I recently went on a hike with my good friend Meghan Shea to the Purisima Creek Redwoods Open Space. It was about a 35-minute drive away, and the fresh morning scent of the forest was exactly what I needed to recenter myself. When you’re living in the suburbs, it is so easy to forget about the incredible natural places that are just around the corner. Even though school keeps me insanely busy, one of my New Year’s Resolutions is to make more time for nature. The day I went on this hike was also Martin Luther King, Jr. Day, and it was a great place to reflect on this amazing man’s life, all that he did for our country, and the positive influence that he still has on our world today. There’s just something about nature that makes you feel like you’re a part of something bigger than yourself, and it helps you gain perspective. Here are some photos that I took on our hike – feel free to click on each photo to zoom in:

Redwoods, the world’s tallest trees, are a trademark of Northern California. In fact, the Pacific Coast is the only place in the world where coast redwoods (the same species I saw on my hike) grow. They play a huge role within their ecosystem, while at the same time benefitting human society. A paper by Heather Enloe and Robert Graham documents that when leaves fall off redwood trees, they often accumulate to form new soil, which brings together nutrients that can support communities of plants, fungi, insects, and small animals. The Hilltromper Santa Cruz website also notes that redwood trees store more carbon than any other tree on the planet, and help maintain a stable, healthy climate. However, when these trees are cut down, they no longer take up carbon and they release all of their previously stored carbon back into the atmosphere. That doesn’t sound like a smart idea. And yet, people have been chopping redwood trees down for centuries because they are very resistant to fire, insects, and rot, and are therefore very good for building things. Endangered animals like the mountain lion and Coho salmon also depend on the redwood forest, which supports healthy habitat, clean streams, and diverse communities.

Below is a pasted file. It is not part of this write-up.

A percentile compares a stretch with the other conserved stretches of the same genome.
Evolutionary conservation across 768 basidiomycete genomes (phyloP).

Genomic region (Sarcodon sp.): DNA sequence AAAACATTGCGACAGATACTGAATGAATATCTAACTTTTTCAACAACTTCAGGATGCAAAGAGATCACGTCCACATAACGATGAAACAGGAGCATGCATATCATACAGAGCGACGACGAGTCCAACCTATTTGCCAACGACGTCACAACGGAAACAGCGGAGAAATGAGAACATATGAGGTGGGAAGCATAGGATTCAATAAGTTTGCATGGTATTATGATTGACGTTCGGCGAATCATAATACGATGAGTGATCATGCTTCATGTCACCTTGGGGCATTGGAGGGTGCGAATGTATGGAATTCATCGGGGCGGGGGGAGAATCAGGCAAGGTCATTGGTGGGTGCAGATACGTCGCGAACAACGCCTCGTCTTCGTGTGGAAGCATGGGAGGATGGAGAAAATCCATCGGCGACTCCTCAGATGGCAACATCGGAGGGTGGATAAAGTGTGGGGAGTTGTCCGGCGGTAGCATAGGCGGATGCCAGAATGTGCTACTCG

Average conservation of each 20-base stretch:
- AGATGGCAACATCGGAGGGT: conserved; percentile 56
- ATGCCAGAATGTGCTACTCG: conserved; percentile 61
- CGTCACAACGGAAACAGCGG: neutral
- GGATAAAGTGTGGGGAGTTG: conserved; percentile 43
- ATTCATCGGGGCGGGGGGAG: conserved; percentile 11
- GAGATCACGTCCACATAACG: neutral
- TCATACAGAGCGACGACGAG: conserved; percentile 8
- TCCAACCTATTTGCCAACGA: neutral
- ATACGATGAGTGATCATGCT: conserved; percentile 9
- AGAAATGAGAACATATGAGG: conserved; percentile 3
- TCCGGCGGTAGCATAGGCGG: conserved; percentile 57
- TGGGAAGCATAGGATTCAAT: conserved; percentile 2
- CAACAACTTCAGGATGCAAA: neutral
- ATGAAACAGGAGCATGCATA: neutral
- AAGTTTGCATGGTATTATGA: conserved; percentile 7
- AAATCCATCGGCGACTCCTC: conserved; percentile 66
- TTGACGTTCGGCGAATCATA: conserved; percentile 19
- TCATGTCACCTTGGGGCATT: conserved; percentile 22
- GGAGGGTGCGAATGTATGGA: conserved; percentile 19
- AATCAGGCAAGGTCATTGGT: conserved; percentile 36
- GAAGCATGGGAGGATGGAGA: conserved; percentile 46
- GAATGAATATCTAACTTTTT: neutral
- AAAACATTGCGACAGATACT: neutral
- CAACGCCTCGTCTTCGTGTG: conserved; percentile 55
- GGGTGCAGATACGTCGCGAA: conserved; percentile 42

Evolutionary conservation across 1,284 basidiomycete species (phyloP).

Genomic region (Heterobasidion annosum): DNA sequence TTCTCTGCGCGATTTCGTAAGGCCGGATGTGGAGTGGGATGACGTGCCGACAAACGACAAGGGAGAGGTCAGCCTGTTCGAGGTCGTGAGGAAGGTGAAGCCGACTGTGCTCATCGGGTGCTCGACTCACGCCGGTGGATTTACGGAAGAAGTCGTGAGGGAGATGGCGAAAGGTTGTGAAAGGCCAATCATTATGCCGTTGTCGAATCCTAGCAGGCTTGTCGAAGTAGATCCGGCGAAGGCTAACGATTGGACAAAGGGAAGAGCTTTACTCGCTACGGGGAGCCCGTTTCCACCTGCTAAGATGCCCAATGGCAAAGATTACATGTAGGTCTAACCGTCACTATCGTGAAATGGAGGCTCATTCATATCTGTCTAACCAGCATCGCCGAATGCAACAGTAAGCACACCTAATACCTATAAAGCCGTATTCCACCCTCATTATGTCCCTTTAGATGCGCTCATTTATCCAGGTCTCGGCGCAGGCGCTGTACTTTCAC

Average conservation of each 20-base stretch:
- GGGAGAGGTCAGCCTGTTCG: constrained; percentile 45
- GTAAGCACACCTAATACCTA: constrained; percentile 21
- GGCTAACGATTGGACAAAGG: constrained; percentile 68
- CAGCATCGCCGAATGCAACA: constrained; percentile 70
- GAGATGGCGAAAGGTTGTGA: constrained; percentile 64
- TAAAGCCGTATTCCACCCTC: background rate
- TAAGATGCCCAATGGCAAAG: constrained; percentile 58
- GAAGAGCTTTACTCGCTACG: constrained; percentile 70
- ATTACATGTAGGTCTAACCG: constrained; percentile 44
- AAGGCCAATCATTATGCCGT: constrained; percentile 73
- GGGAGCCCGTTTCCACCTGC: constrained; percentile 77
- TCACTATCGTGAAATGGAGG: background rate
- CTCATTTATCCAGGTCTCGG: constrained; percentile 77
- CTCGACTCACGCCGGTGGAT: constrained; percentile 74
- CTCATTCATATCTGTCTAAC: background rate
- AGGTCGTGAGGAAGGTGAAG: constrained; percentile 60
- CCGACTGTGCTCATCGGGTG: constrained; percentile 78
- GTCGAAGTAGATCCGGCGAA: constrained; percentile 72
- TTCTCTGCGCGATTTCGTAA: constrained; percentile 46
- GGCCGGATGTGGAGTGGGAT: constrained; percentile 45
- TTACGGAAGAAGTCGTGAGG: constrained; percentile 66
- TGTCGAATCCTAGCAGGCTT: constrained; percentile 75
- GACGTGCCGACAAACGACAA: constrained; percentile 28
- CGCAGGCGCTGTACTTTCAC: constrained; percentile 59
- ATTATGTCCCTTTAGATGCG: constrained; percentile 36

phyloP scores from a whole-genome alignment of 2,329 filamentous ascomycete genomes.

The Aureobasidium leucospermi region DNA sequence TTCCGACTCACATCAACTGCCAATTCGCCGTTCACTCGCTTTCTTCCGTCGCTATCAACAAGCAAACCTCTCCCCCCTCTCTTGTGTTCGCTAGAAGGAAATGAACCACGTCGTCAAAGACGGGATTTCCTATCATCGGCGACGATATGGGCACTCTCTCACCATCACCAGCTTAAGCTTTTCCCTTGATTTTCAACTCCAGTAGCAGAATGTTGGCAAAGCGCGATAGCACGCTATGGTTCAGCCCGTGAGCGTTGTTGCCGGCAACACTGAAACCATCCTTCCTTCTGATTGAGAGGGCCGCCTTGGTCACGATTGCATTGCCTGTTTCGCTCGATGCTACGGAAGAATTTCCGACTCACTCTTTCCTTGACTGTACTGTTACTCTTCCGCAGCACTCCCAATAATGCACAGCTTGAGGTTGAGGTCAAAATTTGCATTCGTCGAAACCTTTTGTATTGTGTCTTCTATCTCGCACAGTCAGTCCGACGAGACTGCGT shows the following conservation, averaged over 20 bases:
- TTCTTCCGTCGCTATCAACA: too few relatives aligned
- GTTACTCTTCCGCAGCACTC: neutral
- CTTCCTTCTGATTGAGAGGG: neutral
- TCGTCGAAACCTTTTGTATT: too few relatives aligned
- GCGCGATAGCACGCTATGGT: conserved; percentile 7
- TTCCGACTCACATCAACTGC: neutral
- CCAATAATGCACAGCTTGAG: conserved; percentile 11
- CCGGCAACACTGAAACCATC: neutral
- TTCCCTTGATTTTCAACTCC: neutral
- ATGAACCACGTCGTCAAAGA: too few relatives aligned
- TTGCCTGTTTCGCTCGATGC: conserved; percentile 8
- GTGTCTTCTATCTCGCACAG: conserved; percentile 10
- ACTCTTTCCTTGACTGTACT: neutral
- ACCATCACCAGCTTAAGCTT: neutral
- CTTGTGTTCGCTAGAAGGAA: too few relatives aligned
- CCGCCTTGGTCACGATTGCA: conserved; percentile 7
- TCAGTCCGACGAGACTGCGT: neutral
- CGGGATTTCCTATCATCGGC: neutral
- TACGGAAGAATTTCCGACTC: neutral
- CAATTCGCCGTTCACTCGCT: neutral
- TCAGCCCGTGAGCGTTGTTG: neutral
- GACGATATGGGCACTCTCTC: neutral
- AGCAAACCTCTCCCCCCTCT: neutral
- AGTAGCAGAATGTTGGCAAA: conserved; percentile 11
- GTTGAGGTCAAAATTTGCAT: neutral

I live in the Bay Area of California, where it usually only rains from November to March. In Santa Cruz, which is about an hour’s drive from Stanford, temperatures range from 54 to 76 °F in August, and from 41 to 62 °F in December. This area is also famous for its fog – as Mark Twain once said, “The coldest winter I ever spent was a summer in San Francisco”. Richard Nevle, Deputy Director of Stanford’s Earth Systems Program, told me that fog brings much needed moisture to redwood trees, which allows them to survive during the dry summers. According to a paper by T.E. Dawson, 34% of the water in coastal ecosystems comes from fog collected by redwood trees, but without trees, only 17% of the water comes from fog. Richard calls redwoods the “Goldilocks tree” because they are so well adapted to living in this area, which is not too hot, not too cold, not too wet, and not too dry. This characteristic allows redwoods to outcompete plants that are suited to only dry or only wet conditions. Like Goldilocks, who doesn’t settle for extremes but instead finds the bowl of porridge that is “just right”, redwood trees are very resourceful and make the most of their environment.
A tree that protects wildlife, provides nutrients and water to the community, and stores tons of carbon? That sounds like a great deal to me. But unfortunately, the range of the redwood forest is now much smaller than it once was (brown areas are the historic distribution of redwoods, and green dots are the current distribution):